Broadband Commission encourages broadband to be deployed in world’s poorest countries

The Broadband Commission for Digital Development released a report urging governments around the world to create and deploy national broadband.

Governments implementing isolated broadband projects are inefficient and preventing infrastructure builds which are “as crucial in the modern world as roads or electricity supplies,” according to the report.

A study on China used in the findings suggests that every 10% increase in broadband penetration could contribute an extra 2.5 % to GDP. Other data in the report suggests that in low and middle income countries, a 10% rise in broadband penetration could add up to 1.4% rise in economic growth.

“This new Broadband Commission report indicates that improvements in broadband penetration directly correlate to improvements in GDP,” said ITU secretary-general Hamadoun Touré. “Basically, the more available and cheaper broadband access is, the better for a country’s economy and growth prospects.”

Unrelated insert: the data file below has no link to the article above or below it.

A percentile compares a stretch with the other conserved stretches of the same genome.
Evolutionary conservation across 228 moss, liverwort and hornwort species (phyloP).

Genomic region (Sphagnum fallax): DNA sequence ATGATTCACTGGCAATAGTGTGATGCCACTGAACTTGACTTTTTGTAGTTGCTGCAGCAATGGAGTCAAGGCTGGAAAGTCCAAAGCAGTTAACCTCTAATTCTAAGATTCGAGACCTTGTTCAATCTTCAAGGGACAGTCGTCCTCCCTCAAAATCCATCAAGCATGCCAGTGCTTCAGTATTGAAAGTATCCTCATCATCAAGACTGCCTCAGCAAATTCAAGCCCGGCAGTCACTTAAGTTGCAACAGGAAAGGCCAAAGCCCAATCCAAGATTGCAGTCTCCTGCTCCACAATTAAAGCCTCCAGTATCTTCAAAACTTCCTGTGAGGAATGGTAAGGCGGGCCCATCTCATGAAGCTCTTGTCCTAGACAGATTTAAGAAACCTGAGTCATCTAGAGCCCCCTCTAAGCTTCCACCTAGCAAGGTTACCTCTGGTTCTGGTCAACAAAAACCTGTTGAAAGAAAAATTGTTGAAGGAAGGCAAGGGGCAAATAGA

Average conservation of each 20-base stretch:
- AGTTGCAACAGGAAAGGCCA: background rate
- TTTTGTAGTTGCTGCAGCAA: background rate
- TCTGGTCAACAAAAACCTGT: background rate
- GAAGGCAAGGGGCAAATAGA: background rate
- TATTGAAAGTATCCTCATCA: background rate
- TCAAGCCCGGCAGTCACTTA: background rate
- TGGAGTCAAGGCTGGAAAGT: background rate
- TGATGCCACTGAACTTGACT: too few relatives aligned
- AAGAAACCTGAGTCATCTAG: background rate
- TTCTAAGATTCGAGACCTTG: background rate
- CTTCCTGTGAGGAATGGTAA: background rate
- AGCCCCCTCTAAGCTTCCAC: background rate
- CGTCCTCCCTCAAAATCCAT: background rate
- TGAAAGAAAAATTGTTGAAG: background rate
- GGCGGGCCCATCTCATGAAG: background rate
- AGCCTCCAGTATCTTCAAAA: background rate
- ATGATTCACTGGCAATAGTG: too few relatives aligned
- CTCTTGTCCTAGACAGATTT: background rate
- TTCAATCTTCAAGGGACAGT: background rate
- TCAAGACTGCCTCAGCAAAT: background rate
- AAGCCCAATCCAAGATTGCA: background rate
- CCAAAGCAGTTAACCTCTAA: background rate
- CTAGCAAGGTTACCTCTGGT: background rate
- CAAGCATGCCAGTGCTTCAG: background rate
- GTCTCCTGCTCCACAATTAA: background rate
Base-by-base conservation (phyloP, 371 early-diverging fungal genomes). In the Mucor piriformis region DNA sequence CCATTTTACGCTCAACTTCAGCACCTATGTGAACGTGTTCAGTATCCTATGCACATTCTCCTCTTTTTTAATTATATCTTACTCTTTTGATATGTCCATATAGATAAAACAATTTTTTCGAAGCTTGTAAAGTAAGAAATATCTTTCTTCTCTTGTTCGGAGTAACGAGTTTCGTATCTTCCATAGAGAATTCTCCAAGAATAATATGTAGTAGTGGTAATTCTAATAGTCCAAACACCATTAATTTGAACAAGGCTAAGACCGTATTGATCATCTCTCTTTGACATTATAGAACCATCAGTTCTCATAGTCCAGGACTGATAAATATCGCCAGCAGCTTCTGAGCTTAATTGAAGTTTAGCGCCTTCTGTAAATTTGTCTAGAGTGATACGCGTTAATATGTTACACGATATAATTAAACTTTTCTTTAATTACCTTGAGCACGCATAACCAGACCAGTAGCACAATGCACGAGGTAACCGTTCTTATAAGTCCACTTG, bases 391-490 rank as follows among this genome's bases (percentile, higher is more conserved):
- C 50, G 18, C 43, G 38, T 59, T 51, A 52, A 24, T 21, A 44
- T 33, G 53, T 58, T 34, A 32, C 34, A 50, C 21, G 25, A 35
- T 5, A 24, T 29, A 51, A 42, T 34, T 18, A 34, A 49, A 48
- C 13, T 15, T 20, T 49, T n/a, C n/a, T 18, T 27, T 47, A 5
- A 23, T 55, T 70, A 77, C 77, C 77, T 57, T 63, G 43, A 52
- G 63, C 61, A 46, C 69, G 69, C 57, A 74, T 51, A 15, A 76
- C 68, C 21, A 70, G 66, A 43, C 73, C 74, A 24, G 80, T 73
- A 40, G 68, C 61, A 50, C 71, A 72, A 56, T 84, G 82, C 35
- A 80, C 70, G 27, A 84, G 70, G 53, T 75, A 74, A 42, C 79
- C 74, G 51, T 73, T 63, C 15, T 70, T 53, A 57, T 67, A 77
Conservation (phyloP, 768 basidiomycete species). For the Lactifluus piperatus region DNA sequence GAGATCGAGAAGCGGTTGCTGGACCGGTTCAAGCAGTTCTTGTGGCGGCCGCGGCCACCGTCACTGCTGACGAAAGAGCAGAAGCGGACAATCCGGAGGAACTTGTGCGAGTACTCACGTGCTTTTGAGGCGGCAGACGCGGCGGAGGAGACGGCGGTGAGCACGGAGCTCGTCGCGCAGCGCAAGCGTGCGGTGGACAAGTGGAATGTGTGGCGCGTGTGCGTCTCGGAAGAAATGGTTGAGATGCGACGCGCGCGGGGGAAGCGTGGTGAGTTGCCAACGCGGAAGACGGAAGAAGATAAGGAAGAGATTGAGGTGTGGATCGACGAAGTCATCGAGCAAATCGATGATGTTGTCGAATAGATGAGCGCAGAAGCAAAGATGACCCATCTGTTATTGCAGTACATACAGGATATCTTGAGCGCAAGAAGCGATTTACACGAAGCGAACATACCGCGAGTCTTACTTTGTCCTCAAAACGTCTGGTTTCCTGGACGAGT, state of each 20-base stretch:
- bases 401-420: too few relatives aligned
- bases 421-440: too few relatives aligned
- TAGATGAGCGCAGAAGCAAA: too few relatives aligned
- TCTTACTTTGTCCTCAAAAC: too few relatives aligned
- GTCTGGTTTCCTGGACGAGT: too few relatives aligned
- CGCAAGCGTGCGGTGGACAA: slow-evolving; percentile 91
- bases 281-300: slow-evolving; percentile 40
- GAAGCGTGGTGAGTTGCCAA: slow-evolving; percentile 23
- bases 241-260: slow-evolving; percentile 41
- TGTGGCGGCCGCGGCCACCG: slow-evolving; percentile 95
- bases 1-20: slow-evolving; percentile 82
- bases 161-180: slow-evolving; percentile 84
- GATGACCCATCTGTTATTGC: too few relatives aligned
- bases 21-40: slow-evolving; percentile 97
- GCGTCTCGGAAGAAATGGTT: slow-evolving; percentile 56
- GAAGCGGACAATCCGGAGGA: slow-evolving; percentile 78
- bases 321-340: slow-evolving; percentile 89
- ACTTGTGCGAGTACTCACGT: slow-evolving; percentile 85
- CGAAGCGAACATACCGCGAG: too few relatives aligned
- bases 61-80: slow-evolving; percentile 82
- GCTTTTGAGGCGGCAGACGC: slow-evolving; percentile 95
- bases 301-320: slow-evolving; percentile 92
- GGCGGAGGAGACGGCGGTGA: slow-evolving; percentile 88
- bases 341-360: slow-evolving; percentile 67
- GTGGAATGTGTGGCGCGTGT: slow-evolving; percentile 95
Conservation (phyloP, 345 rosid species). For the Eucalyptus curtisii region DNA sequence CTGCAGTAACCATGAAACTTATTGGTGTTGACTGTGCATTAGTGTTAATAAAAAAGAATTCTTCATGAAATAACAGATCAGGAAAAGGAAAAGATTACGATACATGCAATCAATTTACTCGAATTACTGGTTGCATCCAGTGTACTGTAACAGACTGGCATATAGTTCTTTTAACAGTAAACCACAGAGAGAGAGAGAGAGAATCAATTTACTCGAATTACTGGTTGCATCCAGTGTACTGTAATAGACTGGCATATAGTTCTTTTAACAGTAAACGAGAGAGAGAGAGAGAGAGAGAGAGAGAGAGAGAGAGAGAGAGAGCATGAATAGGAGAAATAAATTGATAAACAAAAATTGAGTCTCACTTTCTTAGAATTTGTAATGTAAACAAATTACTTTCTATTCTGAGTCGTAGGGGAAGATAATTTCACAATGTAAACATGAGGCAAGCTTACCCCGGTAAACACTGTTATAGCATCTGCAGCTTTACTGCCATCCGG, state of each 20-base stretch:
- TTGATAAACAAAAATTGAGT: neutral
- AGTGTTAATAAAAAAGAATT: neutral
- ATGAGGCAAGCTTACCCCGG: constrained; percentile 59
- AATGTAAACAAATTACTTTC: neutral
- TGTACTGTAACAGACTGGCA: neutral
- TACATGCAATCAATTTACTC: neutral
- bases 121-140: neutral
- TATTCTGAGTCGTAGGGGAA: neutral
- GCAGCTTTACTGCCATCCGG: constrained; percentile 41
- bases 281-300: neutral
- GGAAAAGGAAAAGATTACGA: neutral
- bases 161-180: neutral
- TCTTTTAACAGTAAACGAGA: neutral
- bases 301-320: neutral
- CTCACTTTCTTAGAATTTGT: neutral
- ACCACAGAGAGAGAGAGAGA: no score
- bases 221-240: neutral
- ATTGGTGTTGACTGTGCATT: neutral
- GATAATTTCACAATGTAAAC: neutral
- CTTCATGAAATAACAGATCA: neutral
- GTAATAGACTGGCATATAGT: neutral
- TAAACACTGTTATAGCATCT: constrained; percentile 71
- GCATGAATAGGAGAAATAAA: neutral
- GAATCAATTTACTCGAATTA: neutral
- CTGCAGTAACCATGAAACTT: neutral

The ITU released a report in May showing that, on average, consumers were paying 50% less for high-speed internet connections than they were two years ago. The decrease in pricing was mainly in developing countries where original prices were very high.

The countries with the cheapest broadband prices compared to average national monthly income are all wealthy economies; Monaco, Macau (China), Liechtenstein, the US and Austria.

In 31 industrialised countries, consumers pay an equivalent of 1% or less average monthly GNI per capita for an entry-level broadband connection. Comparatively, in 19 countries broadband connections cost more than 100% of the monthly GNI per capita.

The report was release at the Commission’s third meeting held at the UNESCO headquarters in Paris.

“Access to broadband is only one part of the picture – developing human capacity is absolutely vital, to ensure that individuals have the skills to make the most of new technologies,” commented UNESCO director-general Irina Bokova. “All factors – national, international, private and public – must work together to these ends.”

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